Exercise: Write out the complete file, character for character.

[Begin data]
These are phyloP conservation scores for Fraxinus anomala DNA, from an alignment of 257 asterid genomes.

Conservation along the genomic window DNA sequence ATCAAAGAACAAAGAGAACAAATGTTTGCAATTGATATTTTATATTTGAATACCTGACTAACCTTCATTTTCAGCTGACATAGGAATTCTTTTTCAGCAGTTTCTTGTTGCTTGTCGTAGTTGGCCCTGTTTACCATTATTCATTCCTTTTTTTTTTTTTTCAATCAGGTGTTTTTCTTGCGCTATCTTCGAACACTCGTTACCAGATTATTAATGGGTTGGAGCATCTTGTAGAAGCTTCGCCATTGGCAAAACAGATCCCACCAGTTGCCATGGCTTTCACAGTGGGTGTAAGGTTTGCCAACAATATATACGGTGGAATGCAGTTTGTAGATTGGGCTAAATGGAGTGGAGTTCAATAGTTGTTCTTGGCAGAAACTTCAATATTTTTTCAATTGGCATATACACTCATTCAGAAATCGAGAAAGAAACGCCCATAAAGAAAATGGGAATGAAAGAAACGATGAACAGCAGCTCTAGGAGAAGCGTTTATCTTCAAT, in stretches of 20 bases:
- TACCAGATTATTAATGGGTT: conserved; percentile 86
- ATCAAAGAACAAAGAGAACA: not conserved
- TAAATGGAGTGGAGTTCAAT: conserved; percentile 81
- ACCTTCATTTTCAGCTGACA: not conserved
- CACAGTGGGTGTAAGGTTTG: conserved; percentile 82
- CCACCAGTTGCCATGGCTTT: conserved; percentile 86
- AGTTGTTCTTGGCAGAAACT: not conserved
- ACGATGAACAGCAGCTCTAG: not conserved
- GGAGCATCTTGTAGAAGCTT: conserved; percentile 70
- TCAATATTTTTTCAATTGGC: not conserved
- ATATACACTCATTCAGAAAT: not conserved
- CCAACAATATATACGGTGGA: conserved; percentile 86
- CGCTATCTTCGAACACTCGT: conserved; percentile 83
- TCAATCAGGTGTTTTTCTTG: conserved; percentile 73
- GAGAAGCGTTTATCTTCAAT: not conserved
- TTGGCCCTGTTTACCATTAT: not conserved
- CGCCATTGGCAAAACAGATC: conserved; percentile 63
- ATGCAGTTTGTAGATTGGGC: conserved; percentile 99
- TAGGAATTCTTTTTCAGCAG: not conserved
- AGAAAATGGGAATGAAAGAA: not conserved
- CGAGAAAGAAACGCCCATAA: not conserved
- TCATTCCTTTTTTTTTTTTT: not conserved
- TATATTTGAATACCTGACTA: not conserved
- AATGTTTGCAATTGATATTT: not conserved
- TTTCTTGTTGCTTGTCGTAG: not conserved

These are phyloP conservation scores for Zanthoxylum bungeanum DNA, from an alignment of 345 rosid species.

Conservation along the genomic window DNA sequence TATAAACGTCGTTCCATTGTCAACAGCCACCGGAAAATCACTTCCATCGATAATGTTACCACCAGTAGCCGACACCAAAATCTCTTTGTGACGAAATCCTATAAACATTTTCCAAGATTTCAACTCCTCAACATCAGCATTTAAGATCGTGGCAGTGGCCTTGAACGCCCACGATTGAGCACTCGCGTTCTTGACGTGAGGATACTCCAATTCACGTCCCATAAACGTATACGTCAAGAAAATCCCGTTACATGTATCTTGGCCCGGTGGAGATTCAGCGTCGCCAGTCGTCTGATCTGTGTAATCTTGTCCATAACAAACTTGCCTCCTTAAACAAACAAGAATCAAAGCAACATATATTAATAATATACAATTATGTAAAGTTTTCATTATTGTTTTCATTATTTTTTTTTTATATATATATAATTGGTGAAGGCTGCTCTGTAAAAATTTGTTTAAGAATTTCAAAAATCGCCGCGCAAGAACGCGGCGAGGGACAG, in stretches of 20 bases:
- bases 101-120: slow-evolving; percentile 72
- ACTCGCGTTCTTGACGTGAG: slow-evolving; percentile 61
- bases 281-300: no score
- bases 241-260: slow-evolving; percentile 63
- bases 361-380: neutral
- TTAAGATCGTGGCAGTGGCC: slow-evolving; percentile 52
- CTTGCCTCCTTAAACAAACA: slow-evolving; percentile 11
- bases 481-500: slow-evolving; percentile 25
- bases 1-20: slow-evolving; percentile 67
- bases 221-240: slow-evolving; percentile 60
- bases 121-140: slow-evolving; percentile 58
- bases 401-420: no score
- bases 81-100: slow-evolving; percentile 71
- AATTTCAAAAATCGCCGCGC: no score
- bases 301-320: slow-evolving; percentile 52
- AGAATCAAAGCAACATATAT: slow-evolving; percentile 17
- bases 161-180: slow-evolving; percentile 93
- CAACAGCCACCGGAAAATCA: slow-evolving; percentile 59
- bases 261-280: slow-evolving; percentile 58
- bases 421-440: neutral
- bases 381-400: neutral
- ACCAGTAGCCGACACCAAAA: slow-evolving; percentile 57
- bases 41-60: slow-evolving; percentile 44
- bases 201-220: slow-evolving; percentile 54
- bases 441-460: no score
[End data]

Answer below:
These are phyloP conservation scores for Fraxinus anomala DNA, from an alignment of 257 asterid genomes.

Conservation along the genomic window DNA sequence ATCAAAGAACAAAGAGAACAAATGTTTGCAATTGATATTTTATATTTGAATACCTGACTAACCTTCATTTTCAGCTGACATAGGAATTCTTTTTCAGCAGTTTCTTGTTGCTTGTCGTAGTTGGCCCTGTTTACCATTATTCATTCCTTTTTTTTTTTTTTCAATCAGGTGTTTTTCTTGCGCTATCTTCGAACACTCGTTACCAGATTATTAATGGGTTGGAGCATCTTGTAGAAGCTTCGCCATTGGCAAAACAGATCCCACCAGTTGCCATGGCTTTCACAGTGGGTGTAAGGTTTGCCAACAATATATACGGTGGAATGCAGTTTGTAGATTGGGCTAAATGGAGTGGAGTTCAATAGTTGTTCTTGGCAGAAACTTCAATATTTTTTCAATTGGCATATACACTCATTCAGAAATCGAGAAAGAAACGCCCATAAAGAAAATGGGAATGAAAGAAACGATGAACAGCAGCTCTAGGAGAAGCGTTTATCTTCAAT, in stretches of 20 bases:
- TACCAGATTATTAATGGGTT: conserved; percentile 86
- ATCAAAGAACAAAGAGAACA: not conserved
- TAAATGGAGTGGAGTTCAAT: conserved; percentile 81
- ACCTTCATTTTCAGCTGACA: not conserved
- CACAGTGGGTGTAAGGTTTG: conserved; percentile 82
- CCACCAGTTGCCATGGCTTT: conserved; percentile 86
- AGTTGTTCTTGGCAGAAACT: not conserved
- ACGATGAACAGCAGCTCTAG: not conserved
- GGAGCATCTTGTAGAAGCTT: conserved; percentile 70
- TCAATATTTTTTCAATTGGC: not conserved
- ATATACACTCATTCAGAAAT: not conserved
- CCAACAATATATACGGTGGA: conserved; percentile 86
- CGCTATCTTCGAACACTCGT: conserved; percentile 83
- TCAATCAGGTGTTTTTCTTG: conserved; percentile 73
- GAGAAGCGTTTATCTTCAAT: not conserved
- TTGGCCCTGTTTACCATTAT: not conserved
- CGCCATTGGCAAAACAGATC: conserved; percentile 63
- ATGCAGTTTGTAGATTGGGC: conserved; percentile 99
- TAGGAATTCTTTTTCAGCAG: not conserved
- AGAAAATGGGAATGAAAGAA: not conserved
- CGAGAAAGAAACGCCCATAA: not conserved
- TCATTCCTTTTTTTTTTTTT: not conserved
- TATATTTGAATACCTGACTA: not conserved
- AATGTTTGCAATTGATATTT: not conserved
- TTTCTTGTTGCTTGTCGTAG: not conserved

These are phyloP conservation scores for Zanthoxylum bungeanum DNA, from an alignment of 345 rosid species.

Conservation along the genomic window DNA sequence TATAAACGTCGTTCCATTGTCAACAGCCACCGGAAAATCACTTCCATCGATAATGTTACCACCAGTAGCCGACACCAAAATCTCTTTGTGACGAAATCCTATAAACATTTTCCAAGATTTCAACTCCTCAACATCAGCATTTAAGATCGTGGCAGTGGCCTTGAACGCCCACGATTGAGCACTCGCGTTCTTGACGTGAGGATACTCCAATTCACGTCCCATAAACGTATACGTCAAGAAAATCCCGTTACATGTATCTTGGCCCGGTGGAGATTCAGCGTCGCCAGTCGTCTGATCTGTGTAATCTTGTCCATAACAAACTTGCCTCCTTAAACAAACAAGAATCAAAGCAACATATATTAATAATATACAATTATGTAAAGTTTTCATTATTGTTTTCATTATTTTTTTTTTATATATATATAATTGGTGAAGGCTGCTCTGTAAAAATTTGTTTAAGAATTTCAAAAATCGCCGCGCAAGAACGCGGCGAGGGACAG, in stretches of 20 bases:
- bases 101-120: slow-evolving; percentile 72
- ACTCGCGTTCTTGACGTGAG: slow-evolving; percentile 61
- bases 281-300: no score
- bases 241-260: slow-evolving; percentile 63
- bases 361-380: neutral
- TTAAGATCGTGGCAGTGGCC: slow-evolving; percentile 52
- CTTGCCTCCTTAAACAAACA: slow-evolving; percentile 11
- bases 481-500: slow-evolving; percentile 25
- bases 1-20: slow-evolving; percentile 67
- bases 221-240: slow-evolving; percentile 60
- bases 121-140: slow-evolving; percentile 58
- bases 401-420: no score
- bases 81-100: slow-evolving; percentile 71
- AATTTCAAAAATCGCCGCGC: no score
- bases 301-320: slow-evolving; percentile 52
- AGAATCAAAGCAACATATAT: slow-evolving; percentile 17
- bases 161-180: slow-evolving; percentile 93
- CAACAGCCACCGGAAAATCA: slow-evolving; percentile 59
- bases 261-280: slow-evolving; percentile 58
- bases 421-440: neutral
- bases 381-400: neutral
- ACCAGTAGCCGACACCAAAA: slow-evolving; percentile 57
- bases 41-60: slow-evolving; percentile 44
- bases 201-220: slow-evolving; percentile 54
- bases 441-460: no score